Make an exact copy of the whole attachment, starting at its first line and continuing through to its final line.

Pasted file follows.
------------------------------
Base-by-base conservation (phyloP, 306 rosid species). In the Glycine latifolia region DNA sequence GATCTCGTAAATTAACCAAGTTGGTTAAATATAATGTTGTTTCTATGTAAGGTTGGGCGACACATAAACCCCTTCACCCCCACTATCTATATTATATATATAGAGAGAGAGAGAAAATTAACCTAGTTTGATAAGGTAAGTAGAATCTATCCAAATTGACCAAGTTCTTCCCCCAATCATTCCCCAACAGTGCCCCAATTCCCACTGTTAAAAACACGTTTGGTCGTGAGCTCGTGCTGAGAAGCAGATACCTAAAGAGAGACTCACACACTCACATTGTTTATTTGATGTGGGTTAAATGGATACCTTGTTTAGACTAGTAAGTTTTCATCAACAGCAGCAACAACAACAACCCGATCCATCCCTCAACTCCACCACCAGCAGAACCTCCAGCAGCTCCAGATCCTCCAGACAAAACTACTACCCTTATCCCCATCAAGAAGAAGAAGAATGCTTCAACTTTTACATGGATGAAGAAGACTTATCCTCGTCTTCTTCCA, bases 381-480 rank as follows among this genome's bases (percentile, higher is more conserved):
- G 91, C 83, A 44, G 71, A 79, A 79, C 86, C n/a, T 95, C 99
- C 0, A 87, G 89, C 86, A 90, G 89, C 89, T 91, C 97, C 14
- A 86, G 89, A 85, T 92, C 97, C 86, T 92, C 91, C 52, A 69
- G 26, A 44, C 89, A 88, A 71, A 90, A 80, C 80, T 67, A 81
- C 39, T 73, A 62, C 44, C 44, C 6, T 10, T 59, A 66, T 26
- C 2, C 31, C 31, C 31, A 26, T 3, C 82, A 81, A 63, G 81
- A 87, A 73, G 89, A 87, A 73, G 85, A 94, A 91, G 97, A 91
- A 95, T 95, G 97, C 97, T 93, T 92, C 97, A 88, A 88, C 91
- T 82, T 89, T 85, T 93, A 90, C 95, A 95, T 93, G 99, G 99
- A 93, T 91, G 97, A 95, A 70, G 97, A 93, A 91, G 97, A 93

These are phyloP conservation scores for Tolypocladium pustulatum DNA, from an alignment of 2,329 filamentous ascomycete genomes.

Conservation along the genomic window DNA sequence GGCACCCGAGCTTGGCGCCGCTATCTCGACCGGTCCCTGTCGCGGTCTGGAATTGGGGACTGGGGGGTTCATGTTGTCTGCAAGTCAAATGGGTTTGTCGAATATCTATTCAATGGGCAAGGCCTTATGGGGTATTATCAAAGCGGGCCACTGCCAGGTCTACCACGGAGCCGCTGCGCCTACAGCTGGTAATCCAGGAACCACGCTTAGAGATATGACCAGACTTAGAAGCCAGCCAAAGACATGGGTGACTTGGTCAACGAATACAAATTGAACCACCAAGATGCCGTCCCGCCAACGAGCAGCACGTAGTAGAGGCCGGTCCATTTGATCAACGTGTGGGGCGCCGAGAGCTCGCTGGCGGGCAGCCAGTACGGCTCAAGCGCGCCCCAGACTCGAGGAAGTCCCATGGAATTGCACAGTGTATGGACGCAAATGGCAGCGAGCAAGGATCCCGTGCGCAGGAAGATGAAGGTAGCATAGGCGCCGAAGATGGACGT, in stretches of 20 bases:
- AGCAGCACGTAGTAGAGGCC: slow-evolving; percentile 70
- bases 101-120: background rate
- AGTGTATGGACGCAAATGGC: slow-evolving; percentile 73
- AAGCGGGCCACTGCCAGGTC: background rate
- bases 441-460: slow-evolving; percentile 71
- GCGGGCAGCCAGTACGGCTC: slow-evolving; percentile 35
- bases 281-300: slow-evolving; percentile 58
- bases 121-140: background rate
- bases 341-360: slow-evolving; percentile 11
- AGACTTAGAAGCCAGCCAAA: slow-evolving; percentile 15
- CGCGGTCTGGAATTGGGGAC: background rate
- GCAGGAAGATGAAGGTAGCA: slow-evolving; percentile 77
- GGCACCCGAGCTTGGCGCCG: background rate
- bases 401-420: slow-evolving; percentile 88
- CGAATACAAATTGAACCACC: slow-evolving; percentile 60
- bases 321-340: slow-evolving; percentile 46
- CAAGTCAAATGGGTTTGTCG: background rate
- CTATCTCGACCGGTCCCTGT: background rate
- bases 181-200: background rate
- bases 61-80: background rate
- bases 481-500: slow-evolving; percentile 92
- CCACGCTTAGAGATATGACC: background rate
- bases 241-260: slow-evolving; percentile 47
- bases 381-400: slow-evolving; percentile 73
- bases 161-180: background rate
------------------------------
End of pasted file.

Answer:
Base-by-base conservation (phyloP, 306 rosid species). In the Glycine latifolia region DNA sequence GATCTCGTAAATTAACCAAGTTGGTTAAATATAATGTTGTTTCTATGTAAGGTTGGGCGACACATAAACCCCTTCACCCCCACTATCTATATTATATATATAGAGAGAGAGAGAAAATTAACCTAGTTTGATAAGGTAAGTAGAATCTATCCAAATTGACCAAGTTCTTCCCCCAATCATTCCCCAACAGTGCCCCAATTCCCACTGTTAAAAACACGTTTGGTCGTGAGCTCGTGCTGAGAAGCAGATACCTAAAGAGAGACTCACACACTCACATTGTTTATTTGATGTGGGTTAAATGGATACCTTGTTTAGACTAGTAAGTTTTCATCAACAGCAGCAACAACAACAACCCGATCCATCCCTCAACTCCACCACCAGCAGAACCTCCAGCAGCTCCAGATCCTCCAGACAAAACTACTACCCTTATCCCCATCAAGAAGAAGAAGAATGCTTCAACTTTTACATGGATGAAGAAGACTTATCCTCGTCTTCTTCCA, bases 381-480 rank as follows among this genome's bases (percentile, higher is more conserved):
- G 91, C 83, A 44, G 71, A 79, A 79, C 86, C n/a, T 95, C 99
- C 0, A 87, G 89, C 86, A 90, G 89, C 89, T 91, C 97, C 14
- A 86, G 89, A 85, T 92, C 97, C 86, T 92, C 91, C 52, A 69
- G 26, A 44, C 89, A 88, A 71, A 90, A 80, C 80, T 67, A 81
- C 39, T 73, A 62, C 44, C 44, C 6, T 10, T 59, A 66, T 26
- C 2, C 31, C 31, C 31, A 26, T 3, C 82, A 81, A 63, G 81
- A 87, A 73, G 89, A 87, A 73, G 85, A 94, A 91, G 97, A 91
- A 95, T 95, G 97, C 97, T 93, T 92, C 97, A 88, A 88, C 91
- T 82, T 89, T 85, T 93, A 90, C 95, A 95, T 93, G 99, G 99
- A 93, T 91, G 97, A 95, A 70, G 97, A 93, A 91, G 97, A 93

These are phyloP conservation scores for Tolypocladium pustulatum DNA, from an alignment of 2,329 filamentous ascomycete genomes.

Conservation along the genomic window DNA sequence GGCACCCGAGCTTGGCGCCGCTATCTCGACCGGTCCCTGTCGCGGTCTGGAATTGGGGACTGGGGGGTTCATGTTGTCTGCAAGTCAAATGGGTTTGTCGAATATCTATTCAATGGGCAAGGCCTTATGGGGTATTATCAAAGCGGGCCACTGCCAGGTCTACCACGGAGCCGCTGCGCCTACAGCTGGTAATCCAGGAACCACGCTTAGAGATATGACCAGACTTAGAAGCCAGCCAAAGACATGGGTGACTTGGTCAACGAATACAAATTGAACCACCAAGATGCCGTCCCGCCAACGAGCAGCACGTAGTAGAGGCCGGTCCATTTGATCAACGTGTGGGGCGCCGAGAGCTCGCTGGCGGGCAGCCAGTACGGCTCAAGCGCGCCCCAGACTCGAGGAAGTCCCATGGAATTGCACAGTGTATGGACGCAAATGGCAGCGAGCAAGGATCCCGTGCGCAGGAAGATGAAGGTAGCATAGGCGCCGAAGATGGACGT, in stretches of 20 bases:
- AGCAGCACGTAGTAGAGGCC: slow-evolving; percentile 70
- bases 101-120: background rate
- AGTGTATGGACGCAAATGGC: slow-evolving; percentile 73
- AAGCGGGCCACTGCCAGGTC: background rate
- bases 441-460: slow-evolving; percentile 71
- GCGGGCAGCCAGTACGGCTC: slow-evolving; percentile 35
- bases 281-300: slow-evolving; percentile 58
- bases 121-140: background rate
- bases 341-360: slow-evolving; percentile 11
- AGACTTAGAAGCCAGCCAAA: slow-evolving; percentile 15
- CGCGGTCTGGAATTGGGGAC: background rate
- GCAGGAAGATGAAGGTAGCA: slow-evolving; percentile 77
- GGCACCCGAGCTTGGCGCCG: background rate
- bases 401-420: slow-evolving; percentile 88
- CGAATACAAATTGAACCACC: slow-evolving; percentile 60
- bases 321-340: slow-evolving; percentile 46
- CAAGTCAAATGGGTTTGTCG: background rate
- CTATCTCGACCGGTCCCTGT: background rate
- bases 181-200: background rate
- bases 61-80: background rate
- bases 481-500: slow-evolving; percentile 92
- CCACGCTTAGAGATATGACC: background rate
- bases 241-260: slow-evolving; percentile 47
- bases 381-400: slow-evolving; percentile 73
- bases 161-180: background rate